Blame it on flour tortillas, but it’s not every week that New York City gets a new burrito — let alone a restaurant devoted entirely to their craft. At Electric Burrito, two veterans from East Village cocktail bar Mister Paradise seek to do justice to the somewhat-maligned California burrito, some 2,700 miles from their home city. Their restaurant, located at 81 Saint Marks Place in the East Village, opens for takeout on May 17.
Electric Burrito is a collaboration from Will Wyatt, co-founder of East Village cocktail bar Mister Paradise, and Alex Thaboua, a San Diego transplant and general manager at the bar. Their restaurant serves close to a dozen burritos in total, including one very special, lesser seen version on this coast: the California burrito, a french fry-filled, refried bean-slathered tortilla commonly found in San Diego, but rarely in New York City.
The version of the dish Thaboua grew up eating, and the one he serves at Electric Burrito, is made with refried beans, cheese, french fries, and pico de gallo. In San Diego, they’re sometimes served with carne asada by default, but here customers have the option to order them with pollo asado or carnitas ($12 to $14).
The full menu also includes burritos made with bacon, eggs, crema, and chipotle portobello mushroom. A humble bean and cheese burrito, a school lunch staple in Southern California, is made here using a blend of cheddar, Monterey jack, asadero, queso blanco, and cotija cheeses ($8). Electric Burrito also serves tacos, by the way. They’re great, according to Thaboua, but in his words, “We’re not called Electric Taco for a reason.”
Electric Burrito previously had plans to serve canned hard seltzers based on cocktails from Mister Paradise, but the restaurant won’t be selling alcohol for its opening — and may never. Instead, Wyatt has created two housemade sodas for the restaurant’s menu. One, dubbed the Pico Pop, is made from “pico de gallo runoff,” that pungent mixture of jalapeno, tomato, salt, and lime that’s left at the bottom of a salsa bowl. Another, a riff on a lime soda, is made using spent lime husks.
When the duo announced its salsa soda over Instagram in January, one commenter responded — “This sounds gross dawg” — and for others who fall in that camp, there’s also a selection of bottled beverages, including Jarritos, Mexican Sprite, Coke, and Topo Chico.
Like countless takeout and delivery businesses across the city, Electric Burrito was born out out of the pandemic. At a time when many New Yorkers were feeding — and later, not feeding — sourdough starters under quarantine, Thaboua was making salsa. Specifically, he was trying to figure out the recipe for a slightly creamy, orange-colored salsa from one of his favorite hometown taquerias.
Eventually he found it, along with a bigger issue: Southern California salsas are only as good as the Southern California burritos they drench, which — in the case of New York — historically have not been very good. “The burrito culture here can feel like an afterthought,” Thaboua says. “You have all the ingredients to make amazing tacos. Why not throw in some rice and beans, add some meat, wrap it in a bigger tortilla, and call it a burrito?”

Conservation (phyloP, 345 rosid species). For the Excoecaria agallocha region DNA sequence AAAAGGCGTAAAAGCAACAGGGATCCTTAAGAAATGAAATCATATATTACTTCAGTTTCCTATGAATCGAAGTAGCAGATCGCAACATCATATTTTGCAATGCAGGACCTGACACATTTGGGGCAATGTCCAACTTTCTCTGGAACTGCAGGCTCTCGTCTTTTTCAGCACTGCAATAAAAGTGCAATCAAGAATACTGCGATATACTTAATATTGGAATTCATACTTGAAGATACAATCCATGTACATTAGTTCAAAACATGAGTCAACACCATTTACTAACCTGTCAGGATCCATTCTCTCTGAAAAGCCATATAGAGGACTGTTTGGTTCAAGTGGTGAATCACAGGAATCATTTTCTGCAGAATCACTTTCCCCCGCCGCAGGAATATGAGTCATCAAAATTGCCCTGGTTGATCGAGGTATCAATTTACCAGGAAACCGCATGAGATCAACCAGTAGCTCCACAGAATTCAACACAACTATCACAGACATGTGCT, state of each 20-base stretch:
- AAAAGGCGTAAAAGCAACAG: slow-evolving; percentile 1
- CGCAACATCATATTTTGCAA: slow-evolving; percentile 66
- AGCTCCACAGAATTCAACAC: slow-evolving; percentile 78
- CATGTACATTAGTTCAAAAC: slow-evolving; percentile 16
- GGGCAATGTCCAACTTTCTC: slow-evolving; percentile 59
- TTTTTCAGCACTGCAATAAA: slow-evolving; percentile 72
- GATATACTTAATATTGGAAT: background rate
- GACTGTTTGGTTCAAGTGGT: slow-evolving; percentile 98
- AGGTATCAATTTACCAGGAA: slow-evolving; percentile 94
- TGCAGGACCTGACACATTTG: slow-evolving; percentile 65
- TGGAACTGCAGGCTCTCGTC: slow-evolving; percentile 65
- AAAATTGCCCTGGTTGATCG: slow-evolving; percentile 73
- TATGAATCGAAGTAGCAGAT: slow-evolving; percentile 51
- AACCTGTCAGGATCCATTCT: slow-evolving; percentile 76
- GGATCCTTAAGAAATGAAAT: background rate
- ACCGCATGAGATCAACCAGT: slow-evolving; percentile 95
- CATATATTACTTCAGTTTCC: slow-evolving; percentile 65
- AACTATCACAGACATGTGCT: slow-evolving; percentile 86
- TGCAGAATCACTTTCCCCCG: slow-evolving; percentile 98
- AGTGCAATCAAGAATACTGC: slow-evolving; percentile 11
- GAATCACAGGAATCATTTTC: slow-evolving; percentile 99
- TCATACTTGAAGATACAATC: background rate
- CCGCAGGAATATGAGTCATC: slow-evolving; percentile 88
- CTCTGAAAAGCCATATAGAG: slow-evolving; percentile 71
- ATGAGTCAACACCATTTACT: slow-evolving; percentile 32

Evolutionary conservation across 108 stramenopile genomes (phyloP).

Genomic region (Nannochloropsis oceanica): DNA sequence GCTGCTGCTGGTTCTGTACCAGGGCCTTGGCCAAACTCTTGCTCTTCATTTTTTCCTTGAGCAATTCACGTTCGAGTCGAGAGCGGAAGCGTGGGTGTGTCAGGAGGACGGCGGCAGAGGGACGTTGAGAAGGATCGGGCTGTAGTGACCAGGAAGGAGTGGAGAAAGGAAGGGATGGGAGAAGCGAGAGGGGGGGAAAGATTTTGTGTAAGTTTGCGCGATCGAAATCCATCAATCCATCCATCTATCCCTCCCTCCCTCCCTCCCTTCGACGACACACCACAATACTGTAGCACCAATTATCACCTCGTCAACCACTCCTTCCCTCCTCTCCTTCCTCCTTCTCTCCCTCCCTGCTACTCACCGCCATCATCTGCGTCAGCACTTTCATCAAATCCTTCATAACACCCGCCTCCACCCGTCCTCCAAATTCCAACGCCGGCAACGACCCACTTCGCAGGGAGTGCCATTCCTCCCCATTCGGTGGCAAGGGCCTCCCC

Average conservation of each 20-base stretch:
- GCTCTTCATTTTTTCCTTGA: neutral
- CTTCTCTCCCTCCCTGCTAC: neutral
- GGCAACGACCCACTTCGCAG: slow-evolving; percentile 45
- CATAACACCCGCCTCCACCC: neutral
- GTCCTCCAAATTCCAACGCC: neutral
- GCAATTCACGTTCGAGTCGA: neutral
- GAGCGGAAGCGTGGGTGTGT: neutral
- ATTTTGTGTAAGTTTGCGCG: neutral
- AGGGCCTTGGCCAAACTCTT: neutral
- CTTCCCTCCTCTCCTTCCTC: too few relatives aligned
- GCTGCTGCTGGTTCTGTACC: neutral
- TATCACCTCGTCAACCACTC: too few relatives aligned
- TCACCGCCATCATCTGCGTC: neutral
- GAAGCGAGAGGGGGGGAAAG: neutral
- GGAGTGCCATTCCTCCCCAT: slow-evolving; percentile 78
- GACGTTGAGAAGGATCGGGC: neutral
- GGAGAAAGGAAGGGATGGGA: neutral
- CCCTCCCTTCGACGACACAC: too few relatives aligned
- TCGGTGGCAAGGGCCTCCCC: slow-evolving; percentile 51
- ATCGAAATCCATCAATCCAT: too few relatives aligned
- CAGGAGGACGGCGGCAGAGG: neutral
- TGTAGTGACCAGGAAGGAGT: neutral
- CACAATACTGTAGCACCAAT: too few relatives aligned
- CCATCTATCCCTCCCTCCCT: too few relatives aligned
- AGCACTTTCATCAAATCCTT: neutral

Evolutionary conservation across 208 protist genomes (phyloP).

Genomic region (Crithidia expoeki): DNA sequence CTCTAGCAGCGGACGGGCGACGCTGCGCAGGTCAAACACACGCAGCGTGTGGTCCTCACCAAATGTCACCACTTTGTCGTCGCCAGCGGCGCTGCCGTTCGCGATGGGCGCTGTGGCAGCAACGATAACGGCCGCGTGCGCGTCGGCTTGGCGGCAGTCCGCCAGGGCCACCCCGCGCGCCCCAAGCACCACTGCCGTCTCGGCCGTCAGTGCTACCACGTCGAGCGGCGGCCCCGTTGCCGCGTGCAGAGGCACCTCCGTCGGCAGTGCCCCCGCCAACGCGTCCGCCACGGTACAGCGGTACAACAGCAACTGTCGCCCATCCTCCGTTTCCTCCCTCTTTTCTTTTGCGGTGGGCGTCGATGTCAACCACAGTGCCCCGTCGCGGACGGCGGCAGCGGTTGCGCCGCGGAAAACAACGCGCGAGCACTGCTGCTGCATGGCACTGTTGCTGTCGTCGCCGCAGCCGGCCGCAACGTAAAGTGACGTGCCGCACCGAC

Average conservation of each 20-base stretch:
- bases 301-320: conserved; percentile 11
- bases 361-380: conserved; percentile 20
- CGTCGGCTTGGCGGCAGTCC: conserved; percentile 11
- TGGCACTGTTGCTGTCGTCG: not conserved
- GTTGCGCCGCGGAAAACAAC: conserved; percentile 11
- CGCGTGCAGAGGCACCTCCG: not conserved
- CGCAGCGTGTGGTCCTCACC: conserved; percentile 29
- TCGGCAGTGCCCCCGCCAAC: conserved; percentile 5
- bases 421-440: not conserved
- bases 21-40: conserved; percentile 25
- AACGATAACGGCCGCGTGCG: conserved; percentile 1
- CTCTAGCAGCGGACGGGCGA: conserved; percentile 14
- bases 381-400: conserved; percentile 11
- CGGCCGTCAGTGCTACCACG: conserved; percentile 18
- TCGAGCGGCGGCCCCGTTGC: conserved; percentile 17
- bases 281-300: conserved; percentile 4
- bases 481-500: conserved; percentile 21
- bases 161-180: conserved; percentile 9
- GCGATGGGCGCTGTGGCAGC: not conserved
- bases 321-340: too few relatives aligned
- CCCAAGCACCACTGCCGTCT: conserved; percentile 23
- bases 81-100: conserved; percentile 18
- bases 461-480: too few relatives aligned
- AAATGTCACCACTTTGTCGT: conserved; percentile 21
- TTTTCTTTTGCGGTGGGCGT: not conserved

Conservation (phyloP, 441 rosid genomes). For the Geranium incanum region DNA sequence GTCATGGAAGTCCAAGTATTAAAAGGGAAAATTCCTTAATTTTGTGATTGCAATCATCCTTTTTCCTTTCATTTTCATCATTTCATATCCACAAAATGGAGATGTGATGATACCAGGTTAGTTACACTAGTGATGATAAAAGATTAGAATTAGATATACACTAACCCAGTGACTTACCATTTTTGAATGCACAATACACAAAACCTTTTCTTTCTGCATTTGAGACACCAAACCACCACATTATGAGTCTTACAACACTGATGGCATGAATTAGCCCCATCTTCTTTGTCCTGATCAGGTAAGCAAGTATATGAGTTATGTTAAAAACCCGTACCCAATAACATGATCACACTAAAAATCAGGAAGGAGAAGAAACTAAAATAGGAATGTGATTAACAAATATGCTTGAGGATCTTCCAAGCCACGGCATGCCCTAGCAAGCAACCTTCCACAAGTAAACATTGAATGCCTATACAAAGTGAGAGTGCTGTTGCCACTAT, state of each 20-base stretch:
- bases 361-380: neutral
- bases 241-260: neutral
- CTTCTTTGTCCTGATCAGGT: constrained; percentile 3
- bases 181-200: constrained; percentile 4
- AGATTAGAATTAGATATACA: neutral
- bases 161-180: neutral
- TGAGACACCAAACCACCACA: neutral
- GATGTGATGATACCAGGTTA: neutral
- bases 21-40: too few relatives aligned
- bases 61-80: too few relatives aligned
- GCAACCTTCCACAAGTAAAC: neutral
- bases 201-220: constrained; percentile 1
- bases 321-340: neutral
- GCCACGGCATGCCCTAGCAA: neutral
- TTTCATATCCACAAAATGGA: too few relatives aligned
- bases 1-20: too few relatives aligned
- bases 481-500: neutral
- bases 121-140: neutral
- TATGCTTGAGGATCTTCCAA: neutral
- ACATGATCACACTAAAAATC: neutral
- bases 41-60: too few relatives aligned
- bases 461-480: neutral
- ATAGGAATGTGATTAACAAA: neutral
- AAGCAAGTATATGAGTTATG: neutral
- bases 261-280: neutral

While there are a handful of standout burritos to be found in the five boroughs, few resemble those of San Diego, which are closer in style to the refried bean and cheese tacos at Yellow Rose in the East Village. More often, restaurant menus advertise Mission-style burritos, named for the Mission District in San Francisco and typically made from guacamole, rice, and whole black or pinto beans.
Why so few California burritos exist in New York is something Thaboua has reflected on for years, having moved to New York City over a decade ago. “One of the biggest factors is very few people leave San Diego,” he says. “It’s a very specific dish that comes out of a part of the country people tend not to move away from. It’s created this void in New York.”
Electric Burrito consists of a walk-up counter, a few wooden stools, and standing rails for eating on-premises. It’s about as casual as restaurants get, but getting to opening week has been “serious work,” Thaboua says, consisting of hours of recipe testing and building the restaurant out by hand. “These were eight hour days of cooking and figuring out whether to do two scoops of rice or add eight more fries,” he says.
The restaurant’s flour tortillas — a thorny subject for some chefs from the southwest United States — are the result of days of taste testing, during which Thaboua and Wyatt ate hundreds of raw and grilled tortillas. (The one they landed on comes all the way from Pasadena, roughly two hours north of San Diego.)
Then there’s Electric Burrito’s fries, a thinner, shoestring-style spud that’s also served at Mister Paradise. Salty and with a little bit of a chew, they appear in many of the restaurant’s burritos and also under heaps of cheese, guacamole, and salsa in the form of carne asada fries ($14). Thaboua will be the first to admit that the fries here aren’t quite as thick as the ones he grew up eating in San Diego, but they’re “absolutely perfect.”
Electric Burrito is open from noon to 10 p.m. Sunday to Thursday and noon to 1 a.m. on Friday and Saturday.